The Basel Committee's assessment of the macroeconomic transition costs, prepared in close collaboration with the IMF, concludes that the transition to stronger capital and liquidity standards is likely to have a modest impact on aggregate output (referencing Barrell et al 2009). The Basel Committee's proposals for counter cyclical capital buffers have been critiqued from the standpoint of our own research in a response to the consultative document. We contend that the recommendation to use credit as a guide to countercyclical bank capital regulations is flawed in the light of our finding that it is not a useful crisis predictor in OECD countries. Barrell and Karim (2013) as well as the original BIS work has been referred to by the Bank of England on this issue, and remains the centre of a live debate. Barrell and Karim have been invited by economists from HM Treasury to comment in the November 2013 Treasury consultation on the relevant directive, and a text has been provided.

Our work has been extensively presented in official fora including at the European Central Bank (Barrell 2011, Davis, 2010 and 2012, and Karim 2012), Bank for International Settlements (Barrell 2010 and 2011) , FSA (various), FMG at LSE (Barrell, 2010, 2012, 2013), the OECD (Barrell 2010, 2012), HM Treasury (various), Bank of England (Barrell 2010, 2011 and 2012), the Norwegian Central Bank (Barrell 2011) the Bank of Ireland (Barrell 2012) and the UN (Barrell 2013). The European Commission asked the authors to model a toolkit for desk officers who monitor financial stability using signal extraction (2010). The three authors also impact on international regulators and central bankers via presentations at annual conferences held by Central Banking Publications.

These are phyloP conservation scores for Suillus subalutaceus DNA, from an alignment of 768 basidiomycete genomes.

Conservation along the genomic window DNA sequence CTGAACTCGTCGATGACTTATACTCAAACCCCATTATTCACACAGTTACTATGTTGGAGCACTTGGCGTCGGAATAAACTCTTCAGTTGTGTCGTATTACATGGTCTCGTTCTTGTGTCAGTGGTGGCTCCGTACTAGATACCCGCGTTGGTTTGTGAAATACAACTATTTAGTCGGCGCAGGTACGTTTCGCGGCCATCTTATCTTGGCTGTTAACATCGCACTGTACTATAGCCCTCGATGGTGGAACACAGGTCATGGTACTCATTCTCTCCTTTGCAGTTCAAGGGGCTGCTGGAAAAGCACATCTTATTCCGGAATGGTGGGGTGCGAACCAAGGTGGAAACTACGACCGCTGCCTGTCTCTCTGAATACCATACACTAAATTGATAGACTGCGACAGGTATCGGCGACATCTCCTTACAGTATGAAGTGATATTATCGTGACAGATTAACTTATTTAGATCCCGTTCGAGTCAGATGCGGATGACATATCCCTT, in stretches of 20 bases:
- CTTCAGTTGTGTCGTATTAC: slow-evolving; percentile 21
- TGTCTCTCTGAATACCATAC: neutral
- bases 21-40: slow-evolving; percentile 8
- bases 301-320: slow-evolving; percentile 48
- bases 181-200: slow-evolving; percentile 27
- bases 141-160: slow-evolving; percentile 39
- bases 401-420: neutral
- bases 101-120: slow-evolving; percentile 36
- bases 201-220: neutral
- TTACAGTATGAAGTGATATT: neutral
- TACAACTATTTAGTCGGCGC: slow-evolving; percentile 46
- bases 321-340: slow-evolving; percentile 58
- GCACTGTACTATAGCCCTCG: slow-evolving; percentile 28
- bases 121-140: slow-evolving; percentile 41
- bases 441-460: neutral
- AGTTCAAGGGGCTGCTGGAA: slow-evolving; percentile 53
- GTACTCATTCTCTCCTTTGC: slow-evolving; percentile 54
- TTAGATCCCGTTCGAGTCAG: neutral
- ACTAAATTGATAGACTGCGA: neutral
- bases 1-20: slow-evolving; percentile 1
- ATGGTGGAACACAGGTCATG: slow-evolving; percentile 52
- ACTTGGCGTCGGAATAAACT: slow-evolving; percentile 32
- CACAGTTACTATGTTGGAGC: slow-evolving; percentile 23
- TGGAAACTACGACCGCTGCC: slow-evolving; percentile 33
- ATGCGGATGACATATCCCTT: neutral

There have been a number of further spinoffs. In 2011, Davis was asked to join the IMF's Advisory Group on Macroprudential Policy and Barrell has joined a group of advisors to Andy Haldane at the Bank of England. Karim is invited to present to central bankers at the Caribbean Centre for Money and Finance in 2013.

Sources to corroborate the impact

  • Letter received from Deputy Director, Banking and Financial Sector Analysis, HM Treasury
  • Letter received from Head of Prudential Policy Division, Financial Stability, Bank of England